Thursday, October 20, 2011

Uninsured Drivers

It's good to see one of the first things the new Met Police Commissioner, Bernard Hogan-Howe, has done is crack down on uninsured drivers. Uninsured drivers are 5 times more likely to be involved in collisions than the rest of us, and are likely to have criminal convictions. It should be easy to take them off the road with ANPR technology linked to the insurance database. What's more, there are a lot of vehicles that are technically insured, but their drivers have lied about modifications to the car or about their personal history. Stop any car with blacked-out front side windows (and there are plenty of them around) and the vehicle insurance is likely to be invalid, because it doesn't conform to the construction and use regulations. No insurer would insure such a car.

The Met Police yesterday organized a crackdown with 1000 officers targeting uninsured vehicles. Different news sources have reported betwen 300 and 500 vehicles being seized. That doesn't sound like a very good hit rate to me, given that 1 in 7 drivers are estimated to be uninsured in London. To give you an idea, if you stand by a busy road like Kennington Park Road, you'll have in excess of a thousand vehicles passing you in an hour, of which over 140 will be uninsured. (That's assuming uninsured drivers clock up the same sort of mileage as other motorists and that they use the same routes, but even making pessimistic assumptions, it should be like shooting fish in a barrel.) Yet the Met achieved less than 1 vehicle impounded per officer per day. No-one in the mainstream press has questioned this hit-rate. I'd like to know what's going on. Did it take a day to file the paperwork on every car? Did they let off a lot of drivers with a caution and a friendly 'Mind how you go now' ? Did they spend a lot of time at the burger van on Clapham Common ? Or maybe there's something about nabbing one car in every seven that is a lot harder than it looks? Are there loopholes that enable drivers to slip through the net? I'd really love to know.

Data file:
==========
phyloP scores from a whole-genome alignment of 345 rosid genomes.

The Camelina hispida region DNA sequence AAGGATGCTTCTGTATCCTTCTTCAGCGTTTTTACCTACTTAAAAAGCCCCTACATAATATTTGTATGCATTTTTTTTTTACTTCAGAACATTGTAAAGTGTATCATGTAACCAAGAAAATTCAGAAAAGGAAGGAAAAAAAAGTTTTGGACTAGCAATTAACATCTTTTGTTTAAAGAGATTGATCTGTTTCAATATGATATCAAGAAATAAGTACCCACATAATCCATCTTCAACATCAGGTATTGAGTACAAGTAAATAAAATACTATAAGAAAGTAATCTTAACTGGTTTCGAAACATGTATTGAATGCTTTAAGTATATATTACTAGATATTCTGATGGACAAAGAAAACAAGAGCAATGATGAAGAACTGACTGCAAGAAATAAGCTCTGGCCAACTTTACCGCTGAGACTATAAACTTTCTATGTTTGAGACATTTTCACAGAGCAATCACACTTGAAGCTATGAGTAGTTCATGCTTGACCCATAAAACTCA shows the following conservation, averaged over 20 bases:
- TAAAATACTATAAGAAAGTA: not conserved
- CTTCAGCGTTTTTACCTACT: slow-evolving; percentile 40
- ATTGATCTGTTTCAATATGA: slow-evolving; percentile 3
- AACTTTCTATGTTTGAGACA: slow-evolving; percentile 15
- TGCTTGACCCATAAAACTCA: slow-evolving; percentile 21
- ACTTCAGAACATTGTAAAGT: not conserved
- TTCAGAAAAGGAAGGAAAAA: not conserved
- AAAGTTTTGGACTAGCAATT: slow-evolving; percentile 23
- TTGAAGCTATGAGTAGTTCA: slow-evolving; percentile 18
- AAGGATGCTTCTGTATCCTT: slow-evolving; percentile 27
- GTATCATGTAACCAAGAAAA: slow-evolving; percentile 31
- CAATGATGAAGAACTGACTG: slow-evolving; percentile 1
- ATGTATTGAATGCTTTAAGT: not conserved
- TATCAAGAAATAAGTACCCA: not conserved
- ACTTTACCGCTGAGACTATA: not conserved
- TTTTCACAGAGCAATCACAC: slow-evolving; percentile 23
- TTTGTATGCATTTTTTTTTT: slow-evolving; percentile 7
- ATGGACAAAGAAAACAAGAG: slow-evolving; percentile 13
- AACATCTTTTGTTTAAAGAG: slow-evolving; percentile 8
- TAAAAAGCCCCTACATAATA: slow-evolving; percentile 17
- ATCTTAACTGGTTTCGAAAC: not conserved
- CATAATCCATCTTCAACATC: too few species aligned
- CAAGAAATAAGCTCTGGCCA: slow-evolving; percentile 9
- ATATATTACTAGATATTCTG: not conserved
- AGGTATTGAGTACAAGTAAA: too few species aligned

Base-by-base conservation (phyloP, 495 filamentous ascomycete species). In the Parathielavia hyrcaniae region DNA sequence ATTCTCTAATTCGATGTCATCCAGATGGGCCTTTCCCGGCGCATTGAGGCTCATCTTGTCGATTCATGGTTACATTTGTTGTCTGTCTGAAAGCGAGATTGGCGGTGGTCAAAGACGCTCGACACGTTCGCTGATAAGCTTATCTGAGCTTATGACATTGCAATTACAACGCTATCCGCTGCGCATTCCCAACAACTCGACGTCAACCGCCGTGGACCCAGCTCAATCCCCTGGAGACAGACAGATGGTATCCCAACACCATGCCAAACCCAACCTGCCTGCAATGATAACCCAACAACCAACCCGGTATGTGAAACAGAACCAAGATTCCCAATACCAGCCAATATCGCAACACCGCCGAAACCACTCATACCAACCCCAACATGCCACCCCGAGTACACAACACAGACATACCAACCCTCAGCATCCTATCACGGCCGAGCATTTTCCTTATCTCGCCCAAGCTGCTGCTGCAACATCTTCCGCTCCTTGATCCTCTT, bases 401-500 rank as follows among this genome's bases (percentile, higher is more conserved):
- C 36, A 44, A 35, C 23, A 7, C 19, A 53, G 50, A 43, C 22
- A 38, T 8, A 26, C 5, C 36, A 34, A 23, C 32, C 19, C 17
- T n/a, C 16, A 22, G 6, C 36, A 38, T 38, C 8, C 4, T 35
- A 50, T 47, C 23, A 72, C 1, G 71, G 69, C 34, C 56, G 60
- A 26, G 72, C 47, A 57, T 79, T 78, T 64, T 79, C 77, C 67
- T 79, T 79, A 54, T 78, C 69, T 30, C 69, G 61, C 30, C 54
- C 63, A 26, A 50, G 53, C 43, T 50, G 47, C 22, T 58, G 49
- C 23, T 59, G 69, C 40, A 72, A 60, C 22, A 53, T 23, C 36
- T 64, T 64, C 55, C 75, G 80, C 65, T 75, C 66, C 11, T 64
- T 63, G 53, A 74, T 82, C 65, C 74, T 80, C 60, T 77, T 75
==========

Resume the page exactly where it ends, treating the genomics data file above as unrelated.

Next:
1 comment:

  1. I've thought for some time now that motor vehicles should be fitted with radio transducers that carry a unique ID. This would allow the authorities to place receivers in, say, lampposts or other street furniture, this info could then be used real-time to alert police to uninsured cars, used in conjunction with ANPR to do the same, linked in networks of hidden receivers to do average speed checks...
    The information could also be taken offline and analysed at leisure in databases to detect any duplication of these IDs and provide lots of traffic data for planning.
    The technology is here - I can buy a bluetooth headset for £4! Why does no-one suggest it - because it would be a vote loser among the motoring lobby.